One question I don’t like is, “What’s a good Korean restaurant?” I kind of dig that I’m being asked that, but to me, that’s such a general question. I like it when it’s specific like “Where can I find good Galbi?” or “Where can I find good Sullung-tang?” or “Where can I find some good (fill in the blank)?” Though a friend did stump me once when he asked “Where can I find good Gamja-tang?” To cut myself some slack, I DID know of a place, but it was so long since I’ve been there to know if they still had good Gamja-tang. Plus, the parking there is horrendous. I digress. Though I find the what’s-a-good-Korean-restaurant question a bit too general for my liking, I’ll probably still respond and I’ll probably respond with this answer: “Dong Il Jang.”

Dong Il Jang is good; they just do a good job overall and it’s very consistent. They might not have the best Galbi in town, but it’s still good Galbi. They might not have the best Chadol-Baegi in town, but it’s still good Chadol-Baegi. They might not have the best Eundaegu-jorim in town (see Jun Won), but it’s still pretty darn good. But I suppose Dong Il Jang has a specialty as well. It’s called “Roast-Gui.” To be honest, I don’t know what cut of cow this is. And the meat isn’t seasoned at all. But I sure do like the taste of meat and that butter on the grill pan sure helps. They do give some sesame oil with salt and pepper in it for you to dip the meat in and also some sort of green onion salad,if you will, to eat along with the meat. I don’t go too crazy over the oil as well as this salad. They do have this other salad made of lettuce that comes as ban-chan (side dish) with some dressing on it and I replace my green onion salad with that. Just simply ask for more of it and they’ll get you some for yourself.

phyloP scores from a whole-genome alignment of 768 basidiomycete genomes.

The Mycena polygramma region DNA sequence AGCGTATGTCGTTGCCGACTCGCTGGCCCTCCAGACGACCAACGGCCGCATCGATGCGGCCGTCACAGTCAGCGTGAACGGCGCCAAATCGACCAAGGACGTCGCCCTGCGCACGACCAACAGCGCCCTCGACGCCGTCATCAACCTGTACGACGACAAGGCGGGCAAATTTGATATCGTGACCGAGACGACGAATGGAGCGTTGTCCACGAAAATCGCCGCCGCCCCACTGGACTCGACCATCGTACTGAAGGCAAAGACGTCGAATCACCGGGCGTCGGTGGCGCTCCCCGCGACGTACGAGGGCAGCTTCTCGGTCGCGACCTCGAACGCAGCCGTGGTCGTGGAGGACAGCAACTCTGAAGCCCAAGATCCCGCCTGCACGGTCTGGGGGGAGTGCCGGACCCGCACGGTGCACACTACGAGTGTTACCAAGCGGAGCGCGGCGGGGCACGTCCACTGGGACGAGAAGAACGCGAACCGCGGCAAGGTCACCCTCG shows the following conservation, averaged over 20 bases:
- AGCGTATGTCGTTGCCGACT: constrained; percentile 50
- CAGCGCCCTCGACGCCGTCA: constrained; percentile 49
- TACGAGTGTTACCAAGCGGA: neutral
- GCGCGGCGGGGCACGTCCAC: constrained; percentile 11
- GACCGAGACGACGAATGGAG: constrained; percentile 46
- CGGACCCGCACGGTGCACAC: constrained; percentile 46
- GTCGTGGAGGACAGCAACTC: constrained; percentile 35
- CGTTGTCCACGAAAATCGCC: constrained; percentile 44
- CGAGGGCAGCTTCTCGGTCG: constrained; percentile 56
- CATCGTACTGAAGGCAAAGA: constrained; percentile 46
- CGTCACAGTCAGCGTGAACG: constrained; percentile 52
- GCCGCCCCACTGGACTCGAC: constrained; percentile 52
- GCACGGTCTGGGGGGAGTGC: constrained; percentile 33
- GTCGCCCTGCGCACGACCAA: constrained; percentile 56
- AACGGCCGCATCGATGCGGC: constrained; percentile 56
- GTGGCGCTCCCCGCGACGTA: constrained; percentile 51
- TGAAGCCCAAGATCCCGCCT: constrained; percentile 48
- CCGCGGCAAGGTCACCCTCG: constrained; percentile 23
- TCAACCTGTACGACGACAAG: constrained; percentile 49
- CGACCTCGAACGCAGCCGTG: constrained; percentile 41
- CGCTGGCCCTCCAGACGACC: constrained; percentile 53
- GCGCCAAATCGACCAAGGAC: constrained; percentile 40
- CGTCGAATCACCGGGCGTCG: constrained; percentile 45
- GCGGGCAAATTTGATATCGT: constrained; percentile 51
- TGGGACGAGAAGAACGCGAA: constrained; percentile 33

Once you’re done with the meat, the waitresses come along with this mixture of kimchi and some cut up pieces of the Roast-gui. They dump it on to that grill pan you were cooking your meat on. By this time you’d have all sorts of oily goodness on the grill pan and they start making kimchi fried rice once that kimchi mixture gets cooked somewhat. Mmm Mmm Mmm~! That fried rice is freaking awesome. What’s more awesome is when you start scraping off the scorched rice from the grill. We Koreans call that “noo-roong-ji.” There’s a technique to this. Get your spoon and drag the grill pan into the corner of the grill pit(?). You’ll know it when you see it. This will hold the grill pan steady and scrape away with the spoon. For me it’s a gold mine. That rice is good but that stuff on the bottom is better.

My goodness, I love this place.

Dong Il Jang
3455 W 8th St
Los Angeles, CA 90005
Phone: 213.383.5757

Dong Il Jang on Urbanspoon